This week we must review the car of the moment in Zimbabwe — the Lamborghini Urus. It is a topical car because one of our legislators recently got one.
Any engine that brews 650 horsepower will grab my attention no matter what.
A number of definitions have been proffered as to what a Urus is. I will go with the following: it is an extinct, shaggy, long-horned wild ox. It is thought to be an ancestor of modern domestic cattle and was found in Europe in medieval times. After all, cars are named after animals at times and this goes with the concept of the raging bull. The raging bull is the Lamborghinis emblem.
There are some cars that you will never test drive in your lifetime because they are just not available in your market. At the same time, readers want to know what this car is all about.
Lamborghini is renowned for making glitzy supercars whose pilots seem so carefree they do not appear to need a boot, or back seats, or even families. It is all about the driver.
Whether you like the aesthetics of the Lamborghini Urus or not, you have to admit it does not look like anything you have ever seen before, right? It is unique. Just a glance on the contraption gives you this exquisite view, especially in yellow. If it is wearing that “Giallo Augo” yellow paint, the Urus is just stunning, it looks like a giant queen bee.
The Urus is a real Lamborghini and a genuinely practical and comfortable SUV in equal measure, which simply makes it, both literally and metaphorically, the Lamborghini of SUVs.
Only a millionaire with endless funds and bottomless repair coffers would treat a Lamborghini like the Urus on Zimbabwean roads. How does one drive such a beauty on our bad roads? Well it is because they can.
This performance SUV will set you off US$400 000 before transportation, duties and extras. So you can easily part with a cool one million real United States dollars. It arrives as one of the most expensive cars of its type.
For that price, you will get yourself a beast that delivers 478kW/850Nm with a 4,0-litre eight-cylinder twin-turbo petrol engine with a fuel economy of 12,3 litres/100km. The Urus does not have the same blaring exhaust note as a V12 Aventador or the V10 found in the Huracan, the deep V8 grumble on idle and hiss on the down shifts lets everyone know it has arrived. When you come across it in Harare, you certainly will turn your head. The exhaust notes will electrify you.
With the kind of performance expected from a car wearing the Raging Bull badge, Urus has the ability to accelerate from 0-100km/h in 3,6 seconds and maxing out with a top speed of 305km/h, making it both the quickest and fastest SUV on the planet. It takes off like a raging bull chasing after a matador.
An eight-speed automatic transmission can change its personality from a brutally hard-shifter in the track mode to gelato smooth in street mode.
Just as the Cayenne did more than 15 years ago, the Urus has been created to not only satisfy a seemingly endless global appetite for high-riding luxury cars, but ensure the Italian carmaker has a profitable and sustainable long-term future with big enough cash reserves to invest in expensive future technologies that will make its hallmark sports cars meet future regulations while being faster and more powerful than ever before.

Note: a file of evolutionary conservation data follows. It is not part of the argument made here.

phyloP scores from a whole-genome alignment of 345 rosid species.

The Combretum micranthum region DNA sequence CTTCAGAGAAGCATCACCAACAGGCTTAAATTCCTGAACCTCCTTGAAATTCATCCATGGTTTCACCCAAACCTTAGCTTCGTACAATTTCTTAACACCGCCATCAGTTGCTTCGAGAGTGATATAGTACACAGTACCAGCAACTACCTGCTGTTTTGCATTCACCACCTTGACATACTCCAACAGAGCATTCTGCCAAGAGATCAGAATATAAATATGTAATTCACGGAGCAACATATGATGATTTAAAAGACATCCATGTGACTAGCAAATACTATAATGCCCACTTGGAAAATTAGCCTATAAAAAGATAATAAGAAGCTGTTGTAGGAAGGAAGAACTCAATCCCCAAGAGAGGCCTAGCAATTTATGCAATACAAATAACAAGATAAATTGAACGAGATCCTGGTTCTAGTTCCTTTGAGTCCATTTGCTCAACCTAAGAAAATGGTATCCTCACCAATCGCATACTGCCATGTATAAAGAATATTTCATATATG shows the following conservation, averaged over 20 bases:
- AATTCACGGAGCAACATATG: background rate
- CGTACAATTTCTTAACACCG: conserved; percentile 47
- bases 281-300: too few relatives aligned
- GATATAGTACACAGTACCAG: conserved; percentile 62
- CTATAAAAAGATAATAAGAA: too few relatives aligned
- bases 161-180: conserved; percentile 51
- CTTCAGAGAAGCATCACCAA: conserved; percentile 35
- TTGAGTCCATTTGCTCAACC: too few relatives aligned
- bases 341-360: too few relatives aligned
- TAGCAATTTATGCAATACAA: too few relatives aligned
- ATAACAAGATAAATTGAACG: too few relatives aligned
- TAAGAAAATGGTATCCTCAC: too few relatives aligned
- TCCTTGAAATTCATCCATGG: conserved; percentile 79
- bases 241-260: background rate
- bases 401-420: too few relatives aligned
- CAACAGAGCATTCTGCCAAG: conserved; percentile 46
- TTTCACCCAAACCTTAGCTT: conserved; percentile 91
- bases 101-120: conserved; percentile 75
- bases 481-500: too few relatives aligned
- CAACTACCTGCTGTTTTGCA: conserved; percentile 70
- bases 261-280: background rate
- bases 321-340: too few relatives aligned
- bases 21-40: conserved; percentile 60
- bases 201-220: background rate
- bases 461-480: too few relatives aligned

Urus can carry more than two people, which is something the Huracan and Aventador cannot do. Available as a conventional five-seater or with an optional four-seat configuration that features a pair of business class seats in the back, Lamborghini has countered the fact the Urus has the lowest roofline in its class by dropping the hip points of the front and rear seats as much as possible, claiming that adults up to 190cm tall can still fit comfortably in the back. And they won’t go without their luggage either, with more than 600 litres of cargo capacity in the boot that is big enough to fit two full-size golf bags or up to eight overhead cabin bags.
It is the first car from the Italian carmaker to feature the latest semi-automated driving systems, including automated emergency braking, lane keeping assistance and adaptive cruise control.
The cabin carries the jet fighter theme from the Huracan and Aventador, including the signature flip-top starter button, but fuses it with a sense of modern convenience and connectivity thanks to two high-resolution displays in the centre console — the top one being a comprehensive multimedia system with Bluetooth, smartphone mirroring, audio controls, digital radio and sat nav that is compatible with Google Earth, while the lower display features haptic buttons for the ventilation, seats and light settings.
The cabin is lavishly appointed enough to justify its price, with sumptuous leather, soft touch ersatz suede and plenty of carbon fibre highlights. Nonetheless ,look past the glamour and you will find enough shared components and switches from the Volkswagen parts silo, some of which lessen its inimitability.
Lamborghini spent considerable effort in ensuring the Urus is not only powerful, but also overcomes the physical compromises of a high-riding SUV to handle like a sports car should. While it is hardly a featherweight machine, it is the lightest of the new breed of uber luxury SUVs, tipping the scales at 2 135kg, has the lowest centre of gravity and, with rear-wheel steering, electrically-controlled anti-roll bars and standard carbon ceramic brakes, it is the most agile of its type.
The Urus has a 360-degree camera and an excellent reversing camera, too, which makes up for the small rear window.
Lamborghini have found a winning formula with Urus. — email@example.com